Referring to FIG. 1 the corona generator 10 of this invention is seen to comprise a corona discharge electrode 11 in the form of a conductive wire 12 having a relatively thick coating 13 of dielectric material.
A charge collecting surface 14 is shown which may be a photoconductive surface in a conventional xerographic systems. The charge collecting surface 14 is carried on a conductive substrate 15 held at a reference potential, usually machine ground. An AC voltage source 18 is connected between the substrate 15 and the corona wire 12, the magnitude of the AC source being selected to generate a corona discharge adjacent the wire 12. A conductive shield 20 is located adjacent the corona wire on the side of the wire opposite the chargeable surface.
The shield 20 has coupled thereto a switch 22 which depending on its position, permits the corona device to be operated in either a charge neutralizing mode or a charge deposition mode. With the switch 22 as shown, the shield 20 of the corona device is coupled to ground via a lead 24. In this position, no DC field is generated between the surface 14 and the shield 15 and the corona device operates to neutralize over a number of AC cycles any charge present on the surface 14.
With switch 22 in either of the positions shown by dotted lines, the shield is coupled to one terminal of a DC source 23 or 27, the other terminals of the sources being coupled by lead 26 to ground thereby establish a DC field between the surface 14 and the shield 20. In this position, the corona operates to deposit a net charge onto the surface 14, the polarity and magnitude of this charge depends on the polarity and magnitude of the DC bias applied to the shield 20.
The corona wire 13 may be supported in conventional fashion at the ends thereof by insulating end blocks (not shown) mounted within the ends of shield structure 20. The wire 12 may be made of any conventional conductive filament material such as stainless steel, gold, aluminum, copper, tungsten, platinum or the like. The diameter of the wire 11 is not critical and may vary typically between 0.5-15 mils and preferably is about 9 mils.
Any suitable dielectric material may be employed as the coating 13 which will not break down under the applied corona AC voltage, and which will withstand chemical attack under the conditions present in a corona device. Inorganic dielectrics have been found to perform more satisfactorily than organic dielectrics due to their higher voltage breakdown properties, and greater resistance to chemical reaction in the corona environment.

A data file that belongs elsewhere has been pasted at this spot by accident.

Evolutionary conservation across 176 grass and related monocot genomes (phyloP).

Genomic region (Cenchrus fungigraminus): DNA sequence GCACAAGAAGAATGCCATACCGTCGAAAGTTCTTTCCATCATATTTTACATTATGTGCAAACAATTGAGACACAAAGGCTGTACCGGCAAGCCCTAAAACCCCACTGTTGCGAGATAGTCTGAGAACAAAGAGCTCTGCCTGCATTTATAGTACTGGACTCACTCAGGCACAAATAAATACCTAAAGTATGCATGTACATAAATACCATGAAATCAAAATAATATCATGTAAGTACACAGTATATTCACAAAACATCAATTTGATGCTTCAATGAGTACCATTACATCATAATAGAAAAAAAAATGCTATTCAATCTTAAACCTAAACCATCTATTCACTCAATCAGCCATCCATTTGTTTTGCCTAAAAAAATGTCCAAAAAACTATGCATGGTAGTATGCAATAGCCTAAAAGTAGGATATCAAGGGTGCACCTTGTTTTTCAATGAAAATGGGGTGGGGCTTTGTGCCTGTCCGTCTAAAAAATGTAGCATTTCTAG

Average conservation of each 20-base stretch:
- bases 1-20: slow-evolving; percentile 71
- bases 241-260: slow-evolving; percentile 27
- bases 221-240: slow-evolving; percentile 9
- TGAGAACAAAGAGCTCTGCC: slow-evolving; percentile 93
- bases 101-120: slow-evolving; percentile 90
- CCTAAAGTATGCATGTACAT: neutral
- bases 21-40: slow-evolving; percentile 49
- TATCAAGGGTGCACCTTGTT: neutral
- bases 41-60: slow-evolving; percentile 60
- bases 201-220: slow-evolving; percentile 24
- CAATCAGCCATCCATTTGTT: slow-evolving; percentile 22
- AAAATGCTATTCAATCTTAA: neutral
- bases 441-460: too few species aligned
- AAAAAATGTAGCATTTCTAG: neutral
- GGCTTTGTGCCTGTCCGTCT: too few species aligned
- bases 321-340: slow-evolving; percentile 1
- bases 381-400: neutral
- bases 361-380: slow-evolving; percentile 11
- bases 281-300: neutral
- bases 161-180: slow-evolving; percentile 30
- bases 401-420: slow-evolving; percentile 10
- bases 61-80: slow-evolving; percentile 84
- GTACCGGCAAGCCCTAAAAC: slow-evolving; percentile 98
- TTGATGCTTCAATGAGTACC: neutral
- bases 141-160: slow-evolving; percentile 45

The thickness of the dielectric coating 13 used in the corona device of the invention is such that substantially no conduction current or DC charging current is permitted therethrough. Typically, the thickness is such that the combined wire and dielectric thickness falls in the range from 7-30 mil with typically dielectric thickness of 2-10 mil. Glasses with dielectric breakdown strengths above 2 KV/mil at 4 KHz and in the range of 2 to 5 mil thickness have been found by experiment to perform satisfactorily as the dielectric coating material. As the frequency or thickness go down the strength in volts per mil will usually increase. The glass coating selected should be free of voids and inclusions and make good contact with or wet the wire on which it is deposited. Other possible coatings are ceramic materials such as alumina, zirconia, boron nitride, beryllium oxide and silicon nitride. Organic dielectrics which are sufficiently stable in corona may also be used.
The frequency of the AC source 18 may be varied widely in the range from 60 Hz commercial source to several megahertz. The device has been operated and tested at 4 KHz and found to operate satisfactorily.
The shield 20 is shown as being semi-circular in shape but any of the conventional shapes used for corona shields in xerographic charging may be employed. In fact, the function of the shield 20 may be performed by any conductive member, for example, a bare wire, in the vicinity of the wire, the precise location not being critical in order to obtain satisfactory operation of the device.
With the switch 22 connected as shown, so that the shield 20 is grounded, the device operates to inherently neutralize any charge present on the surface 14. This is a result of the fact that no net DC charging current passes through the electrode 11 by virtue of the thick dielectric coating 13 and the wire 12.
Referring to FIG. 1, operation of the corona device of the invention to deposit a specific net charge on an imaging surface is accomplished by moving switch 22 to one of the positions shown in dotted lines, whereby a DC potential of either positive polarity or negative polarity with respect to the surface 15 may be applied to the shield.
In charging operation typical AC voltages applied to the corona electrodes are in the range from 4 KV to 7 KV at a frequency between 1 KHz and 10 KHz. With the conductive substrate of the imaging member being held at ground potential a negative DC bias of from about 800 volts to about 4 KV is applied to the shield. For further details of the manner of operation of the above described dicorotron device, attention is directed to U.S. Pat. No. 4,086,650 to Davis et al.